A 911 call was made on October 15, 2015, to report a New Orleans battery incident involving a relatively minor use of force. Police arrived nearly a half-hour later, found no evidence of a crime having occurred, and went on their way. The reality of the situation was quite different, according to a report published by The New Orleans Advocate. In actuality, a car had blown through a stop sign just after 11 p.m. A 64-year-old man visiting from San Diego was nearly hit by the car and exchanged angry words with the driver, who a witness says assaulted the tourist. The victim was ultimately paralyzed, reports FiveThirtyEight.com. The emergency medical service arrived 13 minutes after the 911 call was placed. The ambulance left with the injured tourist eight minutes before a police officer reached the scene. Finding no victim, the officer marked the call “unfounded.”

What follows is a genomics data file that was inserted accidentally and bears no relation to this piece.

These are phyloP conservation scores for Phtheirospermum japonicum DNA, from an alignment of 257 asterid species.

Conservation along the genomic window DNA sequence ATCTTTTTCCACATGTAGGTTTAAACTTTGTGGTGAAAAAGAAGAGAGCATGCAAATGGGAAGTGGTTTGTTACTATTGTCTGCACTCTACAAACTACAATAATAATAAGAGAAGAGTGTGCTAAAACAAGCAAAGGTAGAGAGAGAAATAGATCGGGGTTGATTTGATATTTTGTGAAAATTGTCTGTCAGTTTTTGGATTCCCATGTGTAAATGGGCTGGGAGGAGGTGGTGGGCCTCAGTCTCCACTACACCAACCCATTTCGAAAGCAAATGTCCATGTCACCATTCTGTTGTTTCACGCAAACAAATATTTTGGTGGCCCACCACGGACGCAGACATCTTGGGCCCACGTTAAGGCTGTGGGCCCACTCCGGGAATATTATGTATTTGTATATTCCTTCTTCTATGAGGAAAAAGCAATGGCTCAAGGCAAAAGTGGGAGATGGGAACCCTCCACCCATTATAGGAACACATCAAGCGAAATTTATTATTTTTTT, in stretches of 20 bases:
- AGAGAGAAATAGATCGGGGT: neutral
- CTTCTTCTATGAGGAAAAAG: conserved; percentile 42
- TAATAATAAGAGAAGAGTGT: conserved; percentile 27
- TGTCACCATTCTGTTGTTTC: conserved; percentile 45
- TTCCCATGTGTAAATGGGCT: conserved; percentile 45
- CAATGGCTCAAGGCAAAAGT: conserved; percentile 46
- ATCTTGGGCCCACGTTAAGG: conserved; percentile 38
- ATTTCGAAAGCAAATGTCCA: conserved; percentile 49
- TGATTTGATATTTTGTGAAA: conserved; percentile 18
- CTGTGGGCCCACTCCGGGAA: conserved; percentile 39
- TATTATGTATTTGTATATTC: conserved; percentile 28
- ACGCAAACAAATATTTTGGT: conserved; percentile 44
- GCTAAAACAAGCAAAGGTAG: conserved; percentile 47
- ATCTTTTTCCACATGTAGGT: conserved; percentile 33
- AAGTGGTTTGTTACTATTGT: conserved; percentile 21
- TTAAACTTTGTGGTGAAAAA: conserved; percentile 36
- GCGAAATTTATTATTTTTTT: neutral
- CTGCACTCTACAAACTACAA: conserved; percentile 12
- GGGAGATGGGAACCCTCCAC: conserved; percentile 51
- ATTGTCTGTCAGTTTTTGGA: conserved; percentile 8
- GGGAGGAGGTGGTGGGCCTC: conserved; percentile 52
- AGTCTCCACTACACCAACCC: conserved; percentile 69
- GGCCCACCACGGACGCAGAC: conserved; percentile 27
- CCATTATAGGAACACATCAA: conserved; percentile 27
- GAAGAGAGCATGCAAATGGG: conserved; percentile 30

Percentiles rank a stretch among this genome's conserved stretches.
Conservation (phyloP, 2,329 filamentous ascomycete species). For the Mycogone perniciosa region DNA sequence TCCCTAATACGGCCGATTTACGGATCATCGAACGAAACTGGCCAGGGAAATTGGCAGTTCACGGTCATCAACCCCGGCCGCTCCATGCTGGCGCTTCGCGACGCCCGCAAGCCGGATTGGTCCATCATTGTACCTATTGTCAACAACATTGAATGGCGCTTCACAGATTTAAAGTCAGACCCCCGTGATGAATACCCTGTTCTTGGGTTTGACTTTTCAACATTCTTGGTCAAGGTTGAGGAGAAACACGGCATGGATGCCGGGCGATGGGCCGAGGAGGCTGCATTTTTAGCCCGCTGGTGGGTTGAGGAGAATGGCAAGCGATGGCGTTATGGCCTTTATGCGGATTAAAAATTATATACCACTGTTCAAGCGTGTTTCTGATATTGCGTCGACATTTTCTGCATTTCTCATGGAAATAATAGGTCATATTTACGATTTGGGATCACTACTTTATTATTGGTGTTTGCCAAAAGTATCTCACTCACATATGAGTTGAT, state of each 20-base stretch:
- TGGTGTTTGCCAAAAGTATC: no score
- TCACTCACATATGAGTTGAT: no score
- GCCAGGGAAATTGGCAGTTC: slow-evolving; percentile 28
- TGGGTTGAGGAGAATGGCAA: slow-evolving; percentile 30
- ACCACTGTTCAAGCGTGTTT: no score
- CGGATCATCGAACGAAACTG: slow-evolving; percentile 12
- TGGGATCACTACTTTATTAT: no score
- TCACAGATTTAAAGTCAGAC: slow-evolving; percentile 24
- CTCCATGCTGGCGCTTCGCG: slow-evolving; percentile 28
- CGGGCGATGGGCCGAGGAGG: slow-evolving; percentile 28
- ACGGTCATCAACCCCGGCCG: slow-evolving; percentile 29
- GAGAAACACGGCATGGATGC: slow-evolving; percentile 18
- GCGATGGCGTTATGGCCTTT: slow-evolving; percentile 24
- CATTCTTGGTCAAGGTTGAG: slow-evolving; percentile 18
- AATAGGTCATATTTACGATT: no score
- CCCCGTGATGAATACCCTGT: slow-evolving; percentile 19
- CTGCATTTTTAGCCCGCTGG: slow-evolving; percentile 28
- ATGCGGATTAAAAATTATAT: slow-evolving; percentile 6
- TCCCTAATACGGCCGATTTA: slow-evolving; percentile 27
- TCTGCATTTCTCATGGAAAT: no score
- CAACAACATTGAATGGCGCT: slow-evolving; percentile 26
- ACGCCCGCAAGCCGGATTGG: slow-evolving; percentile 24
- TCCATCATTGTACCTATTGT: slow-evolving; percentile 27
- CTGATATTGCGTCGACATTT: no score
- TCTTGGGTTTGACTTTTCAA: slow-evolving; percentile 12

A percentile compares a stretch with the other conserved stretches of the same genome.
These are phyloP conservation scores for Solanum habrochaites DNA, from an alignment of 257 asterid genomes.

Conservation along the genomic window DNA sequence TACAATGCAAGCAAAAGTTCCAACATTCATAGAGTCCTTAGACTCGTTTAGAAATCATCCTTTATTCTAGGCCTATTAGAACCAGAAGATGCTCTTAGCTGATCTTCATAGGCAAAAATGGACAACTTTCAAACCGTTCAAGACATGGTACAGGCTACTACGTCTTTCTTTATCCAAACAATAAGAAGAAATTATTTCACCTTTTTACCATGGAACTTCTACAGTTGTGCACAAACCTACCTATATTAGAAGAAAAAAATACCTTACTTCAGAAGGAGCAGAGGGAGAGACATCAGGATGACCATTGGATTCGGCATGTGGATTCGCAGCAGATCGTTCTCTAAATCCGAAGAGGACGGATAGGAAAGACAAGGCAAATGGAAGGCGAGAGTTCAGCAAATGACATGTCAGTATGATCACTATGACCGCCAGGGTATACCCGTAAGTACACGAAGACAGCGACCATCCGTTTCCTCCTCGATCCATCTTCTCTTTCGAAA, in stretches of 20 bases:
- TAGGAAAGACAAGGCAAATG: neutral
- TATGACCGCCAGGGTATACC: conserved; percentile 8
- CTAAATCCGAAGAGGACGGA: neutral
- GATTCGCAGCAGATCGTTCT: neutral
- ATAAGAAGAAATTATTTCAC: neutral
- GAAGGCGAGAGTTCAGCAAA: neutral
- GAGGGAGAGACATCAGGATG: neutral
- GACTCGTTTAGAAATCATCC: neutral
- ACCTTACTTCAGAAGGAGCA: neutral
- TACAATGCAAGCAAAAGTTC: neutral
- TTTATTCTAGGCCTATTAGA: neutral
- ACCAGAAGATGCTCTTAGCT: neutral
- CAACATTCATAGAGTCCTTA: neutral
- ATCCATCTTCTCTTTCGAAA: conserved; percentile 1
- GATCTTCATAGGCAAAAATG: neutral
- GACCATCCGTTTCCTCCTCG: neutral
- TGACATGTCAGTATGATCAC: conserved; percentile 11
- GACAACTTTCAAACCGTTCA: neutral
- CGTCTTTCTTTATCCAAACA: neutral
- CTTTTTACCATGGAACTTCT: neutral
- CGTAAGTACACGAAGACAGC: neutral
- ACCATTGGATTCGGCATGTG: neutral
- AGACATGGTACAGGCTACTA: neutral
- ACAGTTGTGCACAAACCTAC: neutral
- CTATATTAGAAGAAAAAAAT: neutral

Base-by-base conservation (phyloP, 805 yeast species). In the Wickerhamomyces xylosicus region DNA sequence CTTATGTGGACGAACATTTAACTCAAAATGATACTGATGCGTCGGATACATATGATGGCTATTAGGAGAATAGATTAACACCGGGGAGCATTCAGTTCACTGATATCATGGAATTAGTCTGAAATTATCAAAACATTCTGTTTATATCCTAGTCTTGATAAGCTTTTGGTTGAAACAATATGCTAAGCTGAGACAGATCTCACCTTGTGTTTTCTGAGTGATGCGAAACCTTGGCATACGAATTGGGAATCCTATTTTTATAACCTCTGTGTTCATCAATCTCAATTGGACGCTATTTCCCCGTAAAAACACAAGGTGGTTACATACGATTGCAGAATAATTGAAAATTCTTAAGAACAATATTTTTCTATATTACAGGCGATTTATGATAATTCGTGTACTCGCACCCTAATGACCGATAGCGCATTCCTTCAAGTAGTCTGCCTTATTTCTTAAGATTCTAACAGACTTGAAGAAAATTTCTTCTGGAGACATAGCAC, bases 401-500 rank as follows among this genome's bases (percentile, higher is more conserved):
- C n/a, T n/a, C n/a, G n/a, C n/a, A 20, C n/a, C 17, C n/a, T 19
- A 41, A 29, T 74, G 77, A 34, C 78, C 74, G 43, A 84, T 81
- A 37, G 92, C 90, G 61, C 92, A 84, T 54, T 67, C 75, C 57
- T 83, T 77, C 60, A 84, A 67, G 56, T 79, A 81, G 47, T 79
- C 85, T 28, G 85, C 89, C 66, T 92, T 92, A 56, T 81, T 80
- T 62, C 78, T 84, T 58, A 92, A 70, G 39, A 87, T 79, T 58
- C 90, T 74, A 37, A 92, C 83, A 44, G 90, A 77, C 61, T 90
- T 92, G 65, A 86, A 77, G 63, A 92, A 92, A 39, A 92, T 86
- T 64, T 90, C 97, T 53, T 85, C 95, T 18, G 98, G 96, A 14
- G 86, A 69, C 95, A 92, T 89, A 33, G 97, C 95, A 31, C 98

The incident is an egregious example of the effect that lengthy police response times can have on a city’s crime totals. Over the course of the hundreds of thousands of incidents that take place each year, long response times can lead to officers recording fewer incidents as crimes, which can hurt the reliability of crime totals tallied by the FBI when the agency compiles national statistics. And ultimately, these delays can erode public confidence in the police. An analysis of 2016 data from three cities, New Orleans, Detroit and Cincinnati, and found that as response times go up, the likelihood that a crime will be found goes down. Indeed, in all three cities, when police took more than two hours to respond, they were over 2.5 times more likely to report they’d found no evidence that a crime had occurred.